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You’ve Heard of WODs, But WTF Are YODs?!

As CrossFit’s WODs (Workout of the Day) become more and more popular even among those outside of a box (lingo for a CrossFit meeting place), the idea of pushing the body to great limits in a short period of time is expanding into a new and somewhat unexpected arena. The YOD – a power yoga and HIIT hybrid – is emerging as a new way to challenge oneself with a lot lower impact. YOD stands for ‘Yoga of the Day,’ or ‘Your Own Determination’ in other circles, and it remains to be seen if it will be a passing fad or the next big thing.

YODs are a lot like WODs in that they use higher intensity strength and cardio moves while allowing the amount of repetitions or use of modifications to scale to an individual’s fitness level. A good portion of such a practice is performed in an AMRAP (As Many Rounds As Possible) manner – just like in CrossFit or bootcamp workouts. It’s all bodyweight, but it’s still a challenge of epic proportions.


So, what exactly does a typical YOD look like?

Well, it starts off with about 20 minutes of power yoga, with no shortage of Chatarangas (essentially strict pushups) and Utkatasanas (squat holds). That in itself is quite a challenge, as anyone who has been to a power yoga class could tell you. To top it off, the whole practice is held in a heated room, much like Bikram, or hot, yoga.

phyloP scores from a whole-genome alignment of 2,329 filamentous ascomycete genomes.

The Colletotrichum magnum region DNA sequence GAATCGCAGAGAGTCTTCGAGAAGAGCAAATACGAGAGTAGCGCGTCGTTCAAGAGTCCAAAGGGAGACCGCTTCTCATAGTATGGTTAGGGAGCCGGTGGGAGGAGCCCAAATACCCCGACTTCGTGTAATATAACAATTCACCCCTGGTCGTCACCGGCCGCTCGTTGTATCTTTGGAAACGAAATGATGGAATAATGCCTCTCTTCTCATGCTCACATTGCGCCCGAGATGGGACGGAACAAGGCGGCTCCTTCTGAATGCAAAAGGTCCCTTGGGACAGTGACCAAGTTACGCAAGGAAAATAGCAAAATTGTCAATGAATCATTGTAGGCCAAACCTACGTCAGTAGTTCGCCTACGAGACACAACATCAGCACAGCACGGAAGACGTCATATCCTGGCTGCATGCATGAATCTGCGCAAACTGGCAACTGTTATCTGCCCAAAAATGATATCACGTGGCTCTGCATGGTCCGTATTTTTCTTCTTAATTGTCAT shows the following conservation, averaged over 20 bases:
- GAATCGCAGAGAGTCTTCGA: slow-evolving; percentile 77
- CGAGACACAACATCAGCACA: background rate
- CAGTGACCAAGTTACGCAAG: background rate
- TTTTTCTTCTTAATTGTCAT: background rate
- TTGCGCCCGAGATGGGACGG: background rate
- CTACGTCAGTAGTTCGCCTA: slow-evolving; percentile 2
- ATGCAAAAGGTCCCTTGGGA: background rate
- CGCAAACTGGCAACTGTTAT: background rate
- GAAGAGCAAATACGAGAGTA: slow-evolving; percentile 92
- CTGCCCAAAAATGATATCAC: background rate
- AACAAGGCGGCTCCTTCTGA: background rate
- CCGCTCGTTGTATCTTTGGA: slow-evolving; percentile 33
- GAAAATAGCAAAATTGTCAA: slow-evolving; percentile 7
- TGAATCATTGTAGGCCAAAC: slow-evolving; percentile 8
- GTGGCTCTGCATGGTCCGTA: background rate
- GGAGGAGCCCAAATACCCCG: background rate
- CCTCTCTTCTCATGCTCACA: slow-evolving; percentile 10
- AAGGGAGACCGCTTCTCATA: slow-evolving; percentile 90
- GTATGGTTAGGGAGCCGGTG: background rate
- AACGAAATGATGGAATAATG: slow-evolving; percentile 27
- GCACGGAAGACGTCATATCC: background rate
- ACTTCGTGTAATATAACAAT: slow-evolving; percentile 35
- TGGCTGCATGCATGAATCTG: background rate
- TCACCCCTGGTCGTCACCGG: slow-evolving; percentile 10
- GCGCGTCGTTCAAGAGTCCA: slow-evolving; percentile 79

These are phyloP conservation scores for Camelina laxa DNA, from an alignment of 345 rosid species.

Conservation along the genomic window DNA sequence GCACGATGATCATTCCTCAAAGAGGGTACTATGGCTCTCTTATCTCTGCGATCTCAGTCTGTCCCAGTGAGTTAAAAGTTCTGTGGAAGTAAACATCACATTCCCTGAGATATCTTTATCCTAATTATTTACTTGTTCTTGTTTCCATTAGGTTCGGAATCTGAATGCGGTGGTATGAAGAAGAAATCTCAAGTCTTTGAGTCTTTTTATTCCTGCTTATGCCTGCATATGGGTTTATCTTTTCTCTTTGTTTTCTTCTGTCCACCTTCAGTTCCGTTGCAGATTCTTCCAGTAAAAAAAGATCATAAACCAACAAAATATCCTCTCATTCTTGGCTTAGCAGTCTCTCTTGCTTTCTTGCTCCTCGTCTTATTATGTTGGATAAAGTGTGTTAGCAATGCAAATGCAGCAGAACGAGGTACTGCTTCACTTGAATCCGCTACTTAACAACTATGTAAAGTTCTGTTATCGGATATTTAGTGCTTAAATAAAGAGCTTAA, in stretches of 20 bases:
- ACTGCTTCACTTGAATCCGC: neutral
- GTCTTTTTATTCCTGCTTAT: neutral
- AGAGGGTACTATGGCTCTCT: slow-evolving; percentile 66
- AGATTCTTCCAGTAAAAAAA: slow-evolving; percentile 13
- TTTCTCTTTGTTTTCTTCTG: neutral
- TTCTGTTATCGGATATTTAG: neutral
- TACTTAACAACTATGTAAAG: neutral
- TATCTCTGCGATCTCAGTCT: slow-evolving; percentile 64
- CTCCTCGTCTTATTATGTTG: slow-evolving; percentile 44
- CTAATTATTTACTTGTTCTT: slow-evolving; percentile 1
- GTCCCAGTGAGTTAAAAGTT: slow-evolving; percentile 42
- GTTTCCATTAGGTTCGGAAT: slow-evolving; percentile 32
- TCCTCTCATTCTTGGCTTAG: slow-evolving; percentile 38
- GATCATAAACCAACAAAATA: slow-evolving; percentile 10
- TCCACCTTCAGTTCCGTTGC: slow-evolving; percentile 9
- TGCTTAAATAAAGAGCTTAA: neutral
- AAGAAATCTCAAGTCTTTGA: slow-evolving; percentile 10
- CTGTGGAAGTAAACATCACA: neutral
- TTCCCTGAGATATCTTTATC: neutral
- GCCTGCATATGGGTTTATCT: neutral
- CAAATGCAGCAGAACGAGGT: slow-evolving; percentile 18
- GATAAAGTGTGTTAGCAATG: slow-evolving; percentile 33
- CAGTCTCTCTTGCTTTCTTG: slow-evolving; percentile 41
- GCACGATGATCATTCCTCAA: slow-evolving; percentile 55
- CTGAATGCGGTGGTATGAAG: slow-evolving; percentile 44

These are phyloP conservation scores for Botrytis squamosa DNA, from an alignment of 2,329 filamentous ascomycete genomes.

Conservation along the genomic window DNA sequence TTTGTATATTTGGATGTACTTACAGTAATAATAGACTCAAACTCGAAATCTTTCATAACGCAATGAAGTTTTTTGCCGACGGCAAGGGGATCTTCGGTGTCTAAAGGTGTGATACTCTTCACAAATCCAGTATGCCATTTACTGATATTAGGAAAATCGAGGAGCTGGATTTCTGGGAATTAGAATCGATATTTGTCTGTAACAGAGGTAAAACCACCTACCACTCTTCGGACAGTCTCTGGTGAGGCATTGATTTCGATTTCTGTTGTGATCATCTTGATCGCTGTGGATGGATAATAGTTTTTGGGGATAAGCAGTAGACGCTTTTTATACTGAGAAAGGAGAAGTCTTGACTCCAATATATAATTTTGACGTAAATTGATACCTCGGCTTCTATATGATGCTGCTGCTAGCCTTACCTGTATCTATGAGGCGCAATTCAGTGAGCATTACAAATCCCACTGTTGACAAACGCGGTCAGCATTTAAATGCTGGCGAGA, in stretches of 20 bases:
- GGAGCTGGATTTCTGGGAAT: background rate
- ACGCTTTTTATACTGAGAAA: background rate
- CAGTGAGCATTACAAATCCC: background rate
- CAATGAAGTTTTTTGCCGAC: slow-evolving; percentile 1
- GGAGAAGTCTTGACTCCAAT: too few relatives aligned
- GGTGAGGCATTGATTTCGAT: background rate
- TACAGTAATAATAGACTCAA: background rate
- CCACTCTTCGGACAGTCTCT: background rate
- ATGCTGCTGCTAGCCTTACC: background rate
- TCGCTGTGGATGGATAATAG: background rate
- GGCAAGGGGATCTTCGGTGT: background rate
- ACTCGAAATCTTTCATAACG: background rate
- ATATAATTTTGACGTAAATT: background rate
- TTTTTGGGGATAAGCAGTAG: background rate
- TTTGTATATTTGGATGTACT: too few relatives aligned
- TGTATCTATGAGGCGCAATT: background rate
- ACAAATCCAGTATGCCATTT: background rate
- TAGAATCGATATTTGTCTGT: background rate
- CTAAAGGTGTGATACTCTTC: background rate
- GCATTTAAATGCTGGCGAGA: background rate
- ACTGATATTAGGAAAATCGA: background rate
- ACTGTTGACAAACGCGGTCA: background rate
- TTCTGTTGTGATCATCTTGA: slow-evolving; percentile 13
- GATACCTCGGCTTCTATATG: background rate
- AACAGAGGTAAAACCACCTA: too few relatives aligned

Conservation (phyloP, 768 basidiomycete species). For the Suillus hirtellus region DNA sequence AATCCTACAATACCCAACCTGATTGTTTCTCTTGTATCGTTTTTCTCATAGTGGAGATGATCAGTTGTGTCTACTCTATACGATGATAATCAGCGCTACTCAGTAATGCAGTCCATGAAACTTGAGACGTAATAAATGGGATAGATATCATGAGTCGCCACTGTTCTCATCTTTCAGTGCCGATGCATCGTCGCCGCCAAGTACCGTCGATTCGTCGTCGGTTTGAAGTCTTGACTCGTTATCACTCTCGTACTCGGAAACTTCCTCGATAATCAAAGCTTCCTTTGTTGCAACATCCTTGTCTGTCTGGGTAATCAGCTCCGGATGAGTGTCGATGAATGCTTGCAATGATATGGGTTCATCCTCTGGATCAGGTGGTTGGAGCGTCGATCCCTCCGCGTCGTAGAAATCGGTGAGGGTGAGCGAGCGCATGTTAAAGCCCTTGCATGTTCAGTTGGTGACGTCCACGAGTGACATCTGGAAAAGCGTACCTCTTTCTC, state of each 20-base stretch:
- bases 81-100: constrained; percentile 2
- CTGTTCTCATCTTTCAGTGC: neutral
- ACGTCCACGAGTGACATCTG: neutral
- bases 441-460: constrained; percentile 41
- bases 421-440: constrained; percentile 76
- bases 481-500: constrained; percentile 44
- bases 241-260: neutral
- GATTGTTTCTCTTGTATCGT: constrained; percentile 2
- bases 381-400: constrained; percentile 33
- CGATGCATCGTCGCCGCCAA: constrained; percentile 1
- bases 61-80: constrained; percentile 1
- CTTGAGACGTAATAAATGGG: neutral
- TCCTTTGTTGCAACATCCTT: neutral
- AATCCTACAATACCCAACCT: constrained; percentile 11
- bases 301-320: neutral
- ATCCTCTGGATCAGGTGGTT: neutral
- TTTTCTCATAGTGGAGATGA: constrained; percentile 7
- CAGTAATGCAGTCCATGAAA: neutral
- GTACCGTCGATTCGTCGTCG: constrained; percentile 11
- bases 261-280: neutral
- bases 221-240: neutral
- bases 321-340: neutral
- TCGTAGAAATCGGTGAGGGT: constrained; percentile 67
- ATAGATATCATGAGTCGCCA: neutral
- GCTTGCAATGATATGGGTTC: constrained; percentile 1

So, once you’ve built up a good sweat, you move on to a bodyweight strength portion (as if Chatarangas weren’t enough) that everyone performs together. The moves change up with every session, but countless repetitions of pushups to side planks or squats to reaches are fairly common.

Then, comes the good part – HIIT! Everyone is given a set circuit of exercises and then encouraged to complete as many rounds as they safely can as quick as possible in a set period of time, which is usually between 10 and 15 minutes. The previous parts of the workout weren’t easy, but this is when practitioners can really push their limits.

Since the HIIT portion is so intense, the rest of the practice is devoted to restorative poses as a cooldown, followed by Savasana. Currently, there are only a couple of dozen YOD teachers around, but this new form of yoga may well appeal to those attracted purely to the physical side of a yoga practice. If YODs become more popular, this new style may well cause controversy among teachers concerned about proper form and alignment being lost in the push to complete circuits too quickly. What do you think? Sound off in the comments below.

Photo by Minnesota Power Yoga


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